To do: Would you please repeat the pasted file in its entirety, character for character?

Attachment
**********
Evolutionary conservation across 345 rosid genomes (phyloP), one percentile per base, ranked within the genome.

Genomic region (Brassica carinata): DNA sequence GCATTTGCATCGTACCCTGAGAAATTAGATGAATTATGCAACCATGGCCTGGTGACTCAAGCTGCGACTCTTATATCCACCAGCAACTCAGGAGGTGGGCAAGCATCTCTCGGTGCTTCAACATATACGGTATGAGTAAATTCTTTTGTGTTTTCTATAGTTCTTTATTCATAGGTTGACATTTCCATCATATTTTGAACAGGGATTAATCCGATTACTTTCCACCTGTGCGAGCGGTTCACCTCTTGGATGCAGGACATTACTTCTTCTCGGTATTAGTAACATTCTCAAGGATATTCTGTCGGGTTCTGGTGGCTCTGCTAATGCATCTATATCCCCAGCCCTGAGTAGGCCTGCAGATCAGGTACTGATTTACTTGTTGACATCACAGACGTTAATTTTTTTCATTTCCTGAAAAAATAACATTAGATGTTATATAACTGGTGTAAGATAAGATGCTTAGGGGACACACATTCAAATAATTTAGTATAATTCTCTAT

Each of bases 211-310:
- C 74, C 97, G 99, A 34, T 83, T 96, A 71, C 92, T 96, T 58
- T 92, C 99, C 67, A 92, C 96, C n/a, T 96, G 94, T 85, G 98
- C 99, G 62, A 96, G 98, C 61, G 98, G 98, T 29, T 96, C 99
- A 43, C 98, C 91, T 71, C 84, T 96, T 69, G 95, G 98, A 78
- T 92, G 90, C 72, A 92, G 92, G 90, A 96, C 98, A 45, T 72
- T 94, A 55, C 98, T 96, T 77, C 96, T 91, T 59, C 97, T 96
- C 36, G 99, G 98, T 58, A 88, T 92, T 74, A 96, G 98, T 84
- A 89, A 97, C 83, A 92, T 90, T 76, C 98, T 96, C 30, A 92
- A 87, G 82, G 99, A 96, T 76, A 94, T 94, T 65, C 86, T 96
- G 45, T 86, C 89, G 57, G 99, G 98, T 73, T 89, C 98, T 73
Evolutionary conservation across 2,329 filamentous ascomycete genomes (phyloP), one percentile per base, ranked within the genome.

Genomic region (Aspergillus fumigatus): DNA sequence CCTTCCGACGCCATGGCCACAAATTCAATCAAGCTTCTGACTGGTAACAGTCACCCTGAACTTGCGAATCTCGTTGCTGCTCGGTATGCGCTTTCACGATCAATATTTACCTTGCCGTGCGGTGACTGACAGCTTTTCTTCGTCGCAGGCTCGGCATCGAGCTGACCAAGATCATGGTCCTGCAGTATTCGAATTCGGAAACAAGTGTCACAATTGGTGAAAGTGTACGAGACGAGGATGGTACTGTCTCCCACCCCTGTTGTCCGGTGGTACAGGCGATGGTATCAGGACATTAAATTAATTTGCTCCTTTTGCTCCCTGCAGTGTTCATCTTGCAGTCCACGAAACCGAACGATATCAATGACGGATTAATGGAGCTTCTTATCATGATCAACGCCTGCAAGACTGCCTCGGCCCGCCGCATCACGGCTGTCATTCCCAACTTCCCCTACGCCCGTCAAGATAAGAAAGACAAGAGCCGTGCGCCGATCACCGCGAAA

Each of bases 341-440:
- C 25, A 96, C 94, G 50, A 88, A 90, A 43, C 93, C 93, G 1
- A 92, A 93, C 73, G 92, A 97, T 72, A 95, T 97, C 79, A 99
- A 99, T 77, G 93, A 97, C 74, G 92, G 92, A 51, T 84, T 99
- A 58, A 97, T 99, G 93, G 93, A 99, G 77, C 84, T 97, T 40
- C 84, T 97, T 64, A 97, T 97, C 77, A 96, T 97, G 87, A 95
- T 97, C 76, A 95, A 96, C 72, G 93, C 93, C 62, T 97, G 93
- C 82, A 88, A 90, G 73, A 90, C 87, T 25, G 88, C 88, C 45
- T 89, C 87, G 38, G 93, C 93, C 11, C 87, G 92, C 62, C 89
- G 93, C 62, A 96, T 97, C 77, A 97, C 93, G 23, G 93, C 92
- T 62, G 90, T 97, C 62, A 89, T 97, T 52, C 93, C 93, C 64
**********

Evolutionary conservation across 345 rosid genomes (phyloP), one percentile per base, ranked within the genome.

Genomic region (Brassica carinata): DNA sequence GCATTTGCATCGTACCCTGAGAAATTAGATGAATTATGCAACCATGGCCTGGTGACTCAAGCTGCGACTCTTATATCCACCAGCAACTCAGGAGGTGGGCAAGCATCTCTCGGTGCTTCAACATATACGGTATGAGTAAATTCTTTTGTGTTTTCTATAGTTCTTTATTCATAGGTTGACATTTCCATCATATTTTGAACAGGGATTAATCCGATTACTTTCCACCTGTGCGAGCGGTTCACCTCTTGGATGCAGGACATTACTTCTTCTCGGTATTAGTAACATTCTCAAGGATATTCTGTCGGGTTCTGGTGGCTCTGCTAATGCATCTATATCCCCAGCCCTGAGTAGGCCTGCAGATCAGGTACTGATTTACTTGTTGACATCACAGACGTTAATTTTTTTCATTTCCTGAAAAAATAACATTAGATGTTATATAACTGGTGTAAGATAAGATGCTTAGGGGACACACATTCAAATAATTTAGTATAATTCTCTAT

Each of bases 211-310:
- C 74, C 97, G 99, A 34, T 83, T 96, A 71, C 92, T 96, T 58
- T 92, C 99, C 67, A 92, C 96, C n/a, T 96, G 94, T 85, G 98
- C 99, G 62, A 96, G 98, C 61, G 98, G 98, T 29, T 96, C 99
- A 43, C 98, C 91, T 71, C 84, T 96, T 69, G 95, G 98, A 78
- T 92, G 90, C 72, A 92, G 92, G 90, A 96, C 98, A 45, T 72
- T 94, A 55, C 98, T 96, T 77, C 96, T 91, T 59, C 97, T 96
- C 36, G 99, G 98, T 58, A 88, T 92, T 74, A 96, G 98, T 84
- A 89, A 97, C 83, A 92, T 90, T 76, C 98, T 96, C 30, A 92
- A 87, G 82, G 99, A 96, T 76, A 94, T 94, T 65, C 86, T 96
- G 45, T 86, C 89, G 57, G 99, G 98, T 73, T 89, C 98, T 73
Evolutionary conservation across 2,329 filamentous ascomycete genomes (phyloP), one percentile per base, ranked within the genome.

Genomic region (Aspergillus fumigatus): DNA sequence CCTTCCGACGCCATGGCCACAAATTCAATCAAGCTTCTGACTGGTAACAGTCACCCTGAACTTGCGAATCTCGTTGCTGCTCGGTATGCGCTTTCACGATCAATATTTACCTTGCCGTGCGGTGACTGACAGCTTTTCTTCGTCGCAGGCTCGGCATCGAGCTGACCAAGATCATGGTCCTGCAGTATTCGAATTCGGAAACAAGTGTCACAATTGGTGAAAGTGTACGAGACGAGGATGGTACTGTCTCCCACCCCTGTTGTCCGGTGGTACAGGCGATGGTATCAGGACATTAAATTAATTTGCTCCTTTTGCTCCCTGCAGTGTTCATCTTGCAGTCCACGAAACCGAACGATATCAATGACGGATTAATGGAGCTTCTTATCATGATCAACGCCTGCAAGACTGCCTCGGCCCGCCGCATCACGGCTGTCATTCCCAACTTCCCCTACGCCCGTCAAGATAAGAAAGACAAGAGCCGTGCGCCGATCACCGCGAAA

Each of bases 341-440:
- C 25, A 96, C 94, G 50, A 88, A 90, A 43, C 93, C 93, G 1
- A 92, A 93, C 73, G 92, A 97, T 72, A 95, T 97, C 79, A 99
- A 99, T 77, G 93, A 97, C 74, G 92, G 92, A 51, T 84, T 99
- A 58, A 97, T 99, G 93, G 93, A 99, G 77, C 84, T 97, T 40
- C 84, T 97, T 64, A 97, T 97, C 77, A 96, T 97, G 87, A 95
- T 97, C 76, A 95, A 96, C 72, G 93, C 93, C 62, T 97, G 93
- C 82, A 88, A 90, G 73, A 90, C 87, T 25, G 88, C 88, C 45
- T 89, C 87, G 38, G 93, C 93, C 11, C 87, G 92, C 62, C 89
- G 93, C 62, A 96, T 97, C 77, A 97, C 93, G 23, G 93, C 92
- T 62, G 90, T 97, C 62, A 89, T 97, T 52, C 93, C 93, C 64